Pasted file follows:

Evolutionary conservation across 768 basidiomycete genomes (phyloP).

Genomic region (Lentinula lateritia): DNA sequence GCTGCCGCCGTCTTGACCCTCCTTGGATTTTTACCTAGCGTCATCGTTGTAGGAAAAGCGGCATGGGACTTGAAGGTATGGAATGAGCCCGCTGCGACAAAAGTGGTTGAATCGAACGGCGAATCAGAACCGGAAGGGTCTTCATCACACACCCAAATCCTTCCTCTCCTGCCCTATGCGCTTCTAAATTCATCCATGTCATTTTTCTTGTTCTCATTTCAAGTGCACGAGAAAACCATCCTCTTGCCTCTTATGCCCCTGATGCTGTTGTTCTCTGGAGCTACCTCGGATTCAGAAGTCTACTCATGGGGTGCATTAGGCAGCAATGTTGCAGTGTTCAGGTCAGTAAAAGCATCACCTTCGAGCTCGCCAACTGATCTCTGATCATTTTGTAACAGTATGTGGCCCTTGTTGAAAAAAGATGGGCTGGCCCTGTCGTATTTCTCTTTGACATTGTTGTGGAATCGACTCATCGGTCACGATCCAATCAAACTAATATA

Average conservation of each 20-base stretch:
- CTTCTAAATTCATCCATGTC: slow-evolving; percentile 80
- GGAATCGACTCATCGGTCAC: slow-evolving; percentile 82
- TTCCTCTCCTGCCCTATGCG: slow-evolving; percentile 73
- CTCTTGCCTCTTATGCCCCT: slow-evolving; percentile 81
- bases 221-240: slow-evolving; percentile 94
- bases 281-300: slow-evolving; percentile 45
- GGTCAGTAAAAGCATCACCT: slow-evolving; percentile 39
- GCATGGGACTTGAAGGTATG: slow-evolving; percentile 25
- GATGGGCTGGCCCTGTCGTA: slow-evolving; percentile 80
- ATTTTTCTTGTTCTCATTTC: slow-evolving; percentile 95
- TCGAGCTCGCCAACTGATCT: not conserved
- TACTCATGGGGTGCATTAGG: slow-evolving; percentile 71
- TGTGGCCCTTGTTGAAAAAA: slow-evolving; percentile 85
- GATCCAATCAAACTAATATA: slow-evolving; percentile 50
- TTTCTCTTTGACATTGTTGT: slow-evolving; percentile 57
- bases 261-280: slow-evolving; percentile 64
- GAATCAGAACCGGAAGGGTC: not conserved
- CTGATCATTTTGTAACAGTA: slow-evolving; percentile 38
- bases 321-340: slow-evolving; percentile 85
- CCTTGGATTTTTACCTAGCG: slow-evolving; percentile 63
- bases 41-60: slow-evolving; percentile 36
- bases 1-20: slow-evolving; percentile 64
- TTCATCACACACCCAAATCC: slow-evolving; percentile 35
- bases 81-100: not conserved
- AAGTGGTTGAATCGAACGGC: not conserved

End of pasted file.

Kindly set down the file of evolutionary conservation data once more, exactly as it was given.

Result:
Evolutionary conservation across 768 basidiomycete genomes (phyloP).

Genomic region (Lentinula lateritia): DNA sequence GCTGCCGCCGTCTTGACCCTCCTTGGATTTTTACCTAGCGTCATCGTTGTAGGAAAAGCGGCATGGGACTTGAAGGTATGGAATGAGCCCGCTGCGACAAAAGTGGTTGAATCGAACGGCGAATCAGAACCGGAAGGGTCTTCATCACACACCCAAATCCTTCCTCTCCTGCCCTATGCGCTTCTAAATTCATCCATGTCATTTTTCTTGTTCTCATTTCAAGTGCACGAGAAAACCATCCTCTTGCCTCTTATGCCCCTGATGCTGTTGTTCTCTGGAGCTACCTCGGATTCAGAAGTCTACTCATGGGGTGCATTAGGCAGCAATGTTGCAGTGTTCAGGTCAGTAAAAGCATCACCTTCGAGCTCGCCAACTGATCTCTGATCATTTTGTAACAGTATGTGGCCCTTGTTGAAAAAAGATGGGCTGGCCCTGTCGTATTTCTCTTTGACATTGTTGTGGAATCGACTCATCGGTCACGATCCAATCAAACTAATATA

Average conservation of each 20-base stretch:
- CTTCTAAATTCATCCATGTC: slow-evolving; percentile 80
- GGAATCGACTCATCGGTCAC: slow-evolving; percentile 82
- TTCCTCTCCTGCCCTATGCG: slow-evolving; percentile 73
- CTCTTGCCTCTTATGCCCCT: slow-evolving; percentile 81
- bases 221-240: slow-evolving; percentile 94
- bases 281-300: slow-evolving; percentile 45
- GGTCAGTAAAAGCATCACCT: slow-evolving; percentile 39
- GCATGGGACTTGAAGGTATG: slow-evolving; percentile 25
- GATGGGCTGGCCCTGTCGTA: slow-evolving; percentile 80
- ATTTTTCTTGTTCTCATTTC: slow-evolving; percentile 95
- TCGAGCTCGCCAACTGATCT: not conserved
- TACTCATGGGGTGCATTAGG: slow-evolving; percentile 71
- TGTGGCCCTTGTTGAAAAAA: slow-evolving; percentile 85
- GATCCAATCAAACTAATATA: slow-evolving; percentile 50
- TTTCTCTTTGACATTGTTGT: slow-evolving; percentile 57
- bases 261-280: slow-evolving; percentile 64
- GAATCAGAACCGGAAGGGTC: not conserved
- CTGATCATTTTGTAACAGTA: slow-evolving; percentile 38
- bases 321-340: slow-evolving; percentile 85
- CCTTGGATTTTTACCTAGCG: slow-evolving; percentile 63
- bases 41-60: slow-evolving; percentile 36
- bases 1-20: slow-evolving; percentile 64
- TTCATCACACACCCAAATCC: slow-evolving; percentile 35
- bases 81-100: not conserved
- AAGTGGTTGAATCGAACGGC: not conserved